Second, Noam Chomsky’s famous universal grammar theory includes the observation that every language has a means of counting. However, as reported in the June 2007 issue of Prospect Magazine, the Pirahã only have words for “one, two, and MANY.” This demonstrates the Pirahã’s inability to conceptualize a difference between three and five or three and a thousand. Dr. Everett spent six months attempting to teach even a single Pirahã person to count to ten, but his efforts were in vain, as tribal members considered the new numbers and attempts at math “childish.”
Third, and the biggest surprise for researchers, is the Pirahã’s apparent lack of recursion. Recursion is the ability to link several thoughts together. It is characterized in Christine Kenneally’s 2007 book, The Search for the Origins of Language, as the fundamental principle of all language and the source of limitless expression. Pirahã is unique since the language does not have any conjunctions or linking words. Recursion is so vital for expression that the Chicago Tribune of June 11, 2007, reports that a language without recursion is like disproving gravity.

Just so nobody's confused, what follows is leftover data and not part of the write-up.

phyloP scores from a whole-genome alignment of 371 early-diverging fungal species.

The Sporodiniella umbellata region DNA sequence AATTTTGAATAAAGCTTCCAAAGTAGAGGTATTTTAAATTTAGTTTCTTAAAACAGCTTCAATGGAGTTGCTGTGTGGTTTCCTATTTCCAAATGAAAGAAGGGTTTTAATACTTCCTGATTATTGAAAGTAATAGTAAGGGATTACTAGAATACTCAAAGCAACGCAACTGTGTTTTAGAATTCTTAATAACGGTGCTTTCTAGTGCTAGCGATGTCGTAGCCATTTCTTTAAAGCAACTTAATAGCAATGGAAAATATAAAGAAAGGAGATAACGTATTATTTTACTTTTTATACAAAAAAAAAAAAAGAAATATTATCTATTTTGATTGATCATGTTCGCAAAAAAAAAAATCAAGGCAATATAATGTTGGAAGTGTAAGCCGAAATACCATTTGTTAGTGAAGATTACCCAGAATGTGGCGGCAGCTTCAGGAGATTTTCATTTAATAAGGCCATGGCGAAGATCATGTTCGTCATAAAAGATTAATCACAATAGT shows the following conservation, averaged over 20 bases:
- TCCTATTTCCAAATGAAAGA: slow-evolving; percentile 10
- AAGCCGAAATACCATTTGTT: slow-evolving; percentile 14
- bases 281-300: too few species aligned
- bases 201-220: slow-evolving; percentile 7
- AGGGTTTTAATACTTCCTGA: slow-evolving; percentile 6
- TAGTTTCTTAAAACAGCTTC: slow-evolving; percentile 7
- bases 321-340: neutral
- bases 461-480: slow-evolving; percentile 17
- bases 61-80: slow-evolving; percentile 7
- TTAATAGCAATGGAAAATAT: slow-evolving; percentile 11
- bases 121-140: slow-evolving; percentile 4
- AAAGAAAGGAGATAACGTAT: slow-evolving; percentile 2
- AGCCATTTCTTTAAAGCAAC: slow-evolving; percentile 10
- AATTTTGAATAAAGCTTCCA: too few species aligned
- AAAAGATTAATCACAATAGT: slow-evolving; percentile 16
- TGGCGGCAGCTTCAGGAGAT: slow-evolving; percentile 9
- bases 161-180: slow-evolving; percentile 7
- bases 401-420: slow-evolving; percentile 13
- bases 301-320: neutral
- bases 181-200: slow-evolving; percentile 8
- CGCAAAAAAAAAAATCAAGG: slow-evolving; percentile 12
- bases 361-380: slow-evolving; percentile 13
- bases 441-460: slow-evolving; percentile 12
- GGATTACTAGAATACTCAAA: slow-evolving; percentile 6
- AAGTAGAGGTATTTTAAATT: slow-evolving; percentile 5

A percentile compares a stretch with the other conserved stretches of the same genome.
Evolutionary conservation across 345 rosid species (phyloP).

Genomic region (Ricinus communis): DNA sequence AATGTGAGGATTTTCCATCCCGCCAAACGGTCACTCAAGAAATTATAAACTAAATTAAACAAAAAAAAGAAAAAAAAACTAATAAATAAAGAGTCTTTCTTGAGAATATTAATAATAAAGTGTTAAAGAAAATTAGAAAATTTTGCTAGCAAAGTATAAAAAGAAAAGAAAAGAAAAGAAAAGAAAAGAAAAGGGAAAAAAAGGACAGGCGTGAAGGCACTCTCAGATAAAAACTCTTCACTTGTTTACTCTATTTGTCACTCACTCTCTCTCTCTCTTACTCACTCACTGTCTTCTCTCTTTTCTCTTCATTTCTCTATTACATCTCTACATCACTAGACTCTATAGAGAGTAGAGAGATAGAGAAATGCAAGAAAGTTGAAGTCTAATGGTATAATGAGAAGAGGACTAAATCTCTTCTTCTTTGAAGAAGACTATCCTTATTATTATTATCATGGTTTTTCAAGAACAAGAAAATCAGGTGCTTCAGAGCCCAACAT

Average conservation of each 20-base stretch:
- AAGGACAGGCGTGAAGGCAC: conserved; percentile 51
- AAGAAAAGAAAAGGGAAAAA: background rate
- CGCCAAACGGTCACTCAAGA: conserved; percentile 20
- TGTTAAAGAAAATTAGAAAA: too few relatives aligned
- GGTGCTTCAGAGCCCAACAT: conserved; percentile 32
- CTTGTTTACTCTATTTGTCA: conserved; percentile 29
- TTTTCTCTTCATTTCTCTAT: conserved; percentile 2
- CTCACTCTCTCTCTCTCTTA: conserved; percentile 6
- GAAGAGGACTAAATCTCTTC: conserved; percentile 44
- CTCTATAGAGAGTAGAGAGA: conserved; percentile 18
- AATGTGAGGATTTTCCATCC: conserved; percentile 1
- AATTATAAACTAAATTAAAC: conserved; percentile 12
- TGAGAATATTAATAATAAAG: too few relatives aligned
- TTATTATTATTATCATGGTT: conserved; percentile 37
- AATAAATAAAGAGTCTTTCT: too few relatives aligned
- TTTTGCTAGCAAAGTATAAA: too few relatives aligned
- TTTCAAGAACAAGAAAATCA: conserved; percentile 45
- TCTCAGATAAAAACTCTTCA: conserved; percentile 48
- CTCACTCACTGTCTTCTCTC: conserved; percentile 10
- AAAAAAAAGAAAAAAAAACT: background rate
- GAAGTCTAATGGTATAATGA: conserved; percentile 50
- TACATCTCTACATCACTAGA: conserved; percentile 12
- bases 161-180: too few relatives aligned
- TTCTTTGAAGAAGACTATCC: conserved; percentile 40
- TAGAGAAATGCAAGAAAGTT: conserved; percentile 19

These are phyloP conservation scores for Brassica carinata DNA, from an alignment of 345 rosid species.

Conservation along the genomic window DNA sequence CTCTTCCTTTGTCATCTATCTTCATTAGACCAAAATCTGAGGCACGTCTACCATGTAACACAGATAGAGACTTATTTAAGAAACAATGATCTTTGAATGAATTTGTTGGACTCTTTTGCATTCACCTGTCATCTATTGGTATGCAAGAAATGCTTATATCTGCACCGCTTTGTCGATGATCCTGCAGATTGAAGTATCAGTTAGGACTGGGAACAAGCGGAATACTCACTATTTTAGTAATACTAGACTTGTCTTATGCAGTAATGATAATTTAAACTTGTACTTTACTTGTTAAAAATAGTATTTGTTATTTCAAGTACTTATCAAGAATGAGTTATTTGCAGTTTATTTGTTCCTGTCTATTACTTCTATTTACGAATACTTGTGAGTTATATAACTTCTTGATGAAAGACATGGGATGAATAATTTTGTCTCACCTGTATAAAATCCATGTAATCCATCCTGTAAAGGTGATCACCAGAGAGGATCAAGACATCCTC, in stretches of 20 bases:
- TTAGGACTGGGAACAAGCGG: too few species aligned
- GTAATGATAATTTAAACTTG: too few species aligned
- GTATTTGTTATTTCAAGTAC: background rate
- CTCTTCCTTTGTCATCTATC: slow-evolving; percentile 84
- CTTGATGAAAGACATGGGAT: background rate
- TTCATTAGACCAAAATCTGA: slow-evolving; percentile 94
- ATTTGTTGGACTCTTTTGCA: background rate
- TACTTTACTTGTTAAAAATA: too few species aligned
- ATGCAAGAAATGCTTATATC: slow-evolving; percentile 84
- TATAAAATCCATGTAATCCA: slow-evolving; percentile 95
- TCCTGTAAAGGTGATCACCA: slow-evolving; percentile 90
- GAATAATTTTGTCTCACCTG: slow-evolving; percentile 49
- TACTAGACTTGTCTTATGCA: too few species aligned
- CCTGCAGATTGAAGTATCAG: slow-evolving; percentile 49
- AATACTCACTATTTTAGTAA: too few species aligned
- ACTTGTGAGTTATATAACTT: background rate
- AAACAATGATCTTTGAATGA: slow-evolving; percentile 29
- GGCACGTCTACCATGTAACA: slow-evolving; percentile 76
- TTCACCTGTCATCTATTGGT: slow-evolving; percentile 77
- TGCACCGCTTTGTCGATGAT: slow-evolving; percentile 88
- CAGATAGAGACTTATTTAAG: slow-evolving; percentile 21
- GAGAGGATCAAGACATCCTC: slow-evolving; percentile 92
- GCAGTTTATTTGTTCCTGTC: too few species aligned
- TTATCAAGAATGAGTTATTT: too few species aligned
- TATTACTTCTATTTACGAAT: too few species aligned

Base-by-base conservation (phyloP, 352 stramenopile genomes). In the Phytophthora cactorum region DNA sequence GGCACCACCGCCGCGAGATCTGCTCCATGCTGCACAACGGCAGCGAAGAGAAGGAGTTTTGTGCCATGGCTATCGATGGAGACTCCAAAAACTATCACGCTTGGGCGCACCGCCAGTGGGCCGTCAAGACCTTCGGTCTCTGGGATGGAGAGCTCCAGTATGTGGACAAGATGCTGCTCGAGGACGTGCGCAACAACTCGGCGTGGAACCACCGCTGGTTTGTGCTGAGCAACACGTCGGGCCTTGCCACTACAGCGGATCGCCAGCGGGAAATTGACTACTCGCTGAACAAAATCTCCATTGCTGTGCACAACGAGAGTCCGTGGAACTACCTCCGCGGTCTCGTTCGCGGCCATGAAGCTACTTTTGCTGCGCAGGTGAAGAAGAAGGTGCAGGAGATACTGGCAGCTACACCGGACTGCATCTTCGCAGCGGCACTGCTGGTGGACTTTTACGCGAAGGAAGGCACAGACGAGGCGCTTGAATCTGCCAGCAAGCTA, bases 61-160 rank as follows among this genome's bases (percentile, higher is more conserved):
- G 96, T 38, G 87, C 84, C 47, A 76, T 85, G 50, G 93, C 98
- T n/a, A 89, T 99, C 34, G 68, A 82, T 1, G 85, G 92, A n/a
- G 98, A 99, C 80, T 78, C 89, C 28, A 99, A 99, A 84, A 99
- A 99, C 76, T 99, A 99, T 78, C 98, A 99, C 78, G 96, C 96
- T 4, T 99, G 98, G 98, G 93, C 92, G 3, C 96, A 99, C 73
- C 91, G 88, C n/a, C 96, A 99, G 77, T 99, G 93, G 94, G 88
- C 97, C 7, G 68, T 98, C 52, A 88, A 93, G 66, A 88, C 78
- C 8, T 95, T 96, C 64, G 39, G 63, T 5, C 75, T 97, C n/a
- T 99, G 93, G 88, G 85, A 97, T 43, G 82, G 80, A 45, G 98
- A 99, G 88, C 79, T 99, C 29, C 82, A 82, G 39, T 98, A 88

Although the Pirahã don’t care what the outside world thinks of them, their language and world view has certainly ruffled feathers. And while civilization hasn’t been able to infiltrate the Pirahã, it may ultimately be the Pirahã that teaches civilization a thing or two, which brings us to implications on the communicative, philosophical, and cultural levels. By examining the culture, language, and implications of the Pirahã tribe we are able to see how this small Brazilian village could shift the way that we think and talk about the world. Daniel Everett’s research hasn’t made him more popular with his colleagues. But his findings do show that more critical research is needed to make sure that our understanding of language is not lost in translation.